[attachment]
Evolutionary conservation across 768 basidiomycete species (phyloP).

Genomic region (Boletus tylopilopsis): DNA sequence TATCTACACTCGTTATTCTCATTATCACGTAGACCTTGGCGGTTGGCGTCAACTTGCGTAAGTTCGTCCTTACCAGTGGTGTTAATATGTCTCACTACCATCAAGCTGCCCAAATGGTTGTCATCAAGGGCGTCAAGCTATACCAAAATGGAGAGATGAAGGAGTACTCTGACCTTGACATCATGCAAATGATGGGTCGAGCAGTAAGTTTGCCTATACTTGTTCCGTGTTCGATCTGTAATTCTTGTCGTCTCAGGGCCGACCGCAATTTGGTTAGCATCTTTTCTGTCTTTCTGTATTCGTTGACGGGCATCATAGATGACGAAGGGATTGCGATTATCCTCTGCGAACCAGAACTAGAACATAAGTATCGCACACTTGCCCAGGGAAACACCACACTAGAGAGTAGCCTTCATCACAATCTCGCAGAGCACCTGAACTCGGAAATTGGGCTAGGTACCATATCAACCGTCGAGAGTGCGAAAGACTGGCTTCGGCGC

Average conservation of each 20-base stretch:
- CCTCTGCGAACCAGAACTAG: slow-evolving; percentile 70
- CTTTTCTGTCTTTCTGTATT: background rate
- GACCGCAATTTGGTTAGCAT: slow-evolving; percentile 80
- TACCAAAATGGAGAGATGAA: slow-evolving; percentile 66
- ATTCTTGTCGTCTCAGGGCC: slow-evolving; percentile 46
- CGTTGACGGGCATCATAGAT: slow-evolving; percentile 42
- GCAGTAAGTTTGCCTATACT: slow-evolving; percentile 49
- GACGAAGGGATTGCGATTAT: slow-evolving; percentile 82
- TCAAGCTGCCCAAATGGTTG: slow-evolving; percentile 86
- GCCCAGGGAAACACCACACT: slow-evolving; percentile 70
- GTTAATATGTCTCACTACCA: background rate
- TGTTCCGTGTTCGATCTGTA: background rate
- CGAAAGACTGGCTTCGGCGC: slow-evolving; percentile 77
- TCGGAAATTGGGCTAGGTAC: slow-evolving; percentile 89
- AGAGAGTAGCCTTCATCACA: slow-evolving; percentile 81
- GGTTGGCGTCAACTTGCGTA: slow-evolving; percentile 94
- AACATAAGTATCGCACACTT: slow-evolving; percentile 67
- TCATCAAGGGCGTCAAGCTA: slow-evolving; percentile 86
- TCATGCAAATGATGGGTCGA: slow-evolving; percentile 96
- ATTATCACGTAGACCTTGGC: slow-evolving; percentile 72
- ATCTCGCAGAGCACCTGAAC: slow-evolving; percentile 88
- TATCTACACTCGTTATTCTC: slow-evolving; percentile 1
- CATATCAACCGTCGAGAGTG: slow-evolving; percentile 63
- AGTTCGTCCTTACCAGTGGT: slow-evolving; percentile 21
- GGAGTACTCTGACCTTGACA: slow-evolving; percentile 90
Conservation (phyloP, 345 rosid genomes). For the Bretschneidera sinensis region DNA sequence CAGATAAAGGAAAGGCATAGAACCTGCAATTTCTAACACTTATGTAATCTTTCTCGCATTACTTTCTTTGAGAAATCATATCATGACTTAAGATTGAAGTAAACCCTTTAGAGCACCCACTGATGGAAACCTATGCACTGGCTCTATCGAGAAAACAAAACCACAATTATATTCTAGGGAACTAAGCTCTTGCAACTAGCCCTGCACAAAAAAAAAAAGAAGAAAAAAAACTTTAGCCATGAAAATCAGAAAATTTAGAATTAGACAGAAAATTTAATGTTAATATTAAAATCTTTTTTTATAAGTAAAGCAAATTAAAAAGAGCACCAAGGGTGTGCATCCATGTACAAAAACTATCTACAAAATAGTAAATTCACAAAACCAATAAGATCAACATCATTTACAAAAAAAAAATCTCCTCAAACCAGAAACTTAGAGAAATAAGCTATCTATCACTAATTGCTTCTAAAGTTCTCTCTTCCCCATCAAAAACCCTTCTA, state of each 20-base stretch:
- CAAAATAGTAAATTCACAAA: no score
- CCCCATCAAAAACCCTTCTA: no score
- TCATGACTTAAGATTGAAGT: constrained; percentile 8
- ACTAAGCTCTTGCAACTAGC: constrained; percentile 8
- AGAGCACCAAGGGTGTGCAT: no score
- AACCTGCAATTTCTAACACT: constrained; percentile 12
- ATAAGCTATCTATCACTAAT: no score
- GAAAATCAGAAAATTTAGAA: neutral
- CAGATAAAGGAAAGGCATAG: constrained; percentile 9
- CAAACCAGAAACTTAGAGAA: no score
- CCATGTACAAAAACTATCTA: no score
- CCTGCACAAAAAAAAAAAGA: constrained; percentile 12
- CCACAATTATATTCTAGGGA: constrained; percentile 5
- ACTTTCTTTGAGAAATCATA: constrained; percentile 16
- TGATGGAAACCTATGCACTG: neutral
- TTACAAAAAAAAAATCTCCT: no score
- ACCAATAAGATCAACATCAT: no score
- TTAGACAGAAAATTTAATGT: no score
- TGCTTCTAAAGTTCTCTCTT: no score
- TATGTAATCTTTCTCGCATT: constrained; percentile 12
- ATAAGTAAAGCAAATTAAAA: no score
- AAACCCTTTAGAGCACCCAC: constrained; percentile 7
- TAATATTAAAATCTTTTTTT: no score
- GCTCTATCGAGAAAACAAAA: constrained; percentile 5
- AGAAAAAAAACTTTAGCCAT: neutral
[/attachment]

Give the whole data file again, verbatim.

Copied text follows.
Evolutionary conservation across 768 basidiomycete species (phyloP).

Genomic region (Boletus tylopilopsis): DNA sequence TATCTACACTCGTTATTCTCATTATCACGTAGACCTTGGCGGTTGGCGTCAACTTGCGTAAGTTCGTCCTTACCAGTGGTGTTAATATGTCTCACTACCATCAAGCTGCCCAAATGGTTGTCATCAAGGGCGTCAAGCTATACCAAAATGGAGAGATGAAGGAGTACTCTGACCTTGACATCATGCAAATGATGGGTCGAGCAGTAAGTTTGCCTATACTTGTTCCGTGTTCGATCTGTAATTCTTGTCGTCTCAGGGCCGACCGCAATTTGGTTAGCATCTTTTCTGTCTTTCTGTATTCGTTGACGGGCATCATAGATGACGAAGGGATTGCGATTATCCTCTGCGAACCAGAACTAGAACATAAGTATCGCACACTTGCCCAGGGAAACACCACACTAGAGAGTAGCCTTCATCACAATCTCGCAGAGCACCTGAACTCGGAAATTGGGCTAGGTACCATATCAACCGTCGAGAGTGCGAAAGACTGGCTTCGGCGC

Average conservation of each 20-base stretch:
- CCTCTGCGAACCAGAACTAG: slow-evolving; percentile 70
- CTTTTCTGTCTTTCTGTATT: background rate
- GACCGCAATTTGGTTAGCAT: slow-evolving; percentile 80
- TACCAAAATGGAGAGATGAA: slow-evolving; percentile 66
- ATTCTTGTCGTCTCAGGGCC: slow-evolving; percentile 46
- CGTTGACGGGCATCATAGAT: slow-evolving; percentile 42
- GCAGTAAGTTTGCCTATACT: slow-evolving; percentile 49
- GACGAAGGGATTGCGATTAT: slow-evolving; percentile 82
- TCAAGCTGCCCAAATGGTTG: slow-evolving; percentile 86
- GCCCAGGGAAACACCACACT: slow-evolving; percentile 70
- GTTAATATGTCTCACTACCA: background rate
- TGTTCCGTGTTCGATCTGTA: background rate
- CGAAAGACTGGCTTCGGCGC: slow-evolving; percentile 77
- TCGGAAATTGGGCTAGGTAC: slow-evolving; percentile 89
- AGAGAGTAGCCTTCATCACA: slow-evolving; percentile 81
- GGTTGGCGTCAACTTGCGTA: slow-evolving; percentile 94
- AACATAAGTATCGCACACTT: slow-evolving; percentile 67
- TCATCAAGGGCGTCAAGCTA: slow-evolving; percentile 86
- TCATGCAAATGATGGGTCGA: slow-evolving; percentile 96
- ATTATCACGTAGACCTTGGC: slow-evolving; percentile 72
- ATCTCGCAGAGCACCTGAAC: slow-evolving; percentile 88
- TATCTACACTCGTTATTCTC: slow-evolving; percentile 1
- CATATCAACCGTCGAGAGTG: slow-evolving; percentile 63
- AGTTCGTCCTTACCAGTGGT: slow-evolving; percentile 21
- GGAGTACTCTGACCTTGACA: slow-evolving; percentile 90
Conservation (phyloP, 345 rosid genomes). For the Bretschneidera sinensis region DNA sequence CAGATAAAGGAAAGGCATAGAACCTGCAATTTCTAACACTTATGTAATCTTTCTCGCATTACTTTCTTTGAGAAATCATATCATGACTTAAGATTGAAGTAAACCCTTTAGAGCACCCACTGATGGAAACCTATGCACTGGCTCTATCGAGAAAACAAAACCACAATTATATTCTAGGGAACTAAGCTCTTGCAACTAGCCCTGCACAAAAAAAAAAAGAAGAAAAAAAACTTTAGCCATGAAAATCAGAAAATTTAGAATTAGACAGAAAATTTAATGTTAATATTAAAATCTTTTTTTATAAGTAAAGCAAATTAAAAAGAGCACCAAGGGTGTGCATCCATGTACAAAAACTATCTACAAAATAGTAAATTCACAAAACCAATAAGATCAACATCATTTACAAAAAAAAAATCTCCTCAAACCAGAAACTTAGAGAAATAAGCTATCTATCACTAATTGCTTCTAAAGTTCTCTCTTCCCCATCAAAAACCCTTCTA, state of each 20-base stretch:
- CAAAATAGTAAATTCACAAA: no score
- CCCCATCAAAAACCCTTCTA: no score
- TCATGACTTAAGATTGAAGT: constrained; percentile 8
- ACTAAGCTCTTGCAACTAGC: constrained; percentile 8
- AGAGCACCAAGGGTGTGCAT: no score
- AACCTGCAATTTCTAACACT: constrained; percentile 12
- ATAAGCTATCTATCACTAAT: no score
- GAAAATCAGAAAATTTAGAA: neutral
- CAGATAAAGGAAAGGCATAG: constrained; percentile 9
- CAAACCAGAAACTTAGAGAA: no score
- CCATGTACAAAAACTATCTA: no score
- CCTGCACAAAAAAAAAAAGA: constrained; percentile 12
- CCACAATTATATTCTAGGGA: constrained; percentile 5
- ACTTTCTTTGAGAAATCATA: constrained; percentile 16
- TGATGGAAACCTATGCACTG: neutral
- TTACAAAAAAAAAATCTCCT: no score
- ACCAATAAGATCAACATCAT: no score
- TTAGACAGAAAATTTAATGT: no score
- TGCTTCTAAAGTTCTCTCTT: no score
- TATGTAATCTTTCTCGCATT: constrained; percentile 12
- ATAAGTAAAGCAAATTAAAA: no score
- AAACCCTTTAGAGCACCCAC: constrained; percentile 7
- TAATATTAAAATCTTTTTTT: no score
- GCTCTATCGAGAAAACAAAA: constrained; percentile 5
- AGAAAAAAAACTTTAGCCAT: neutral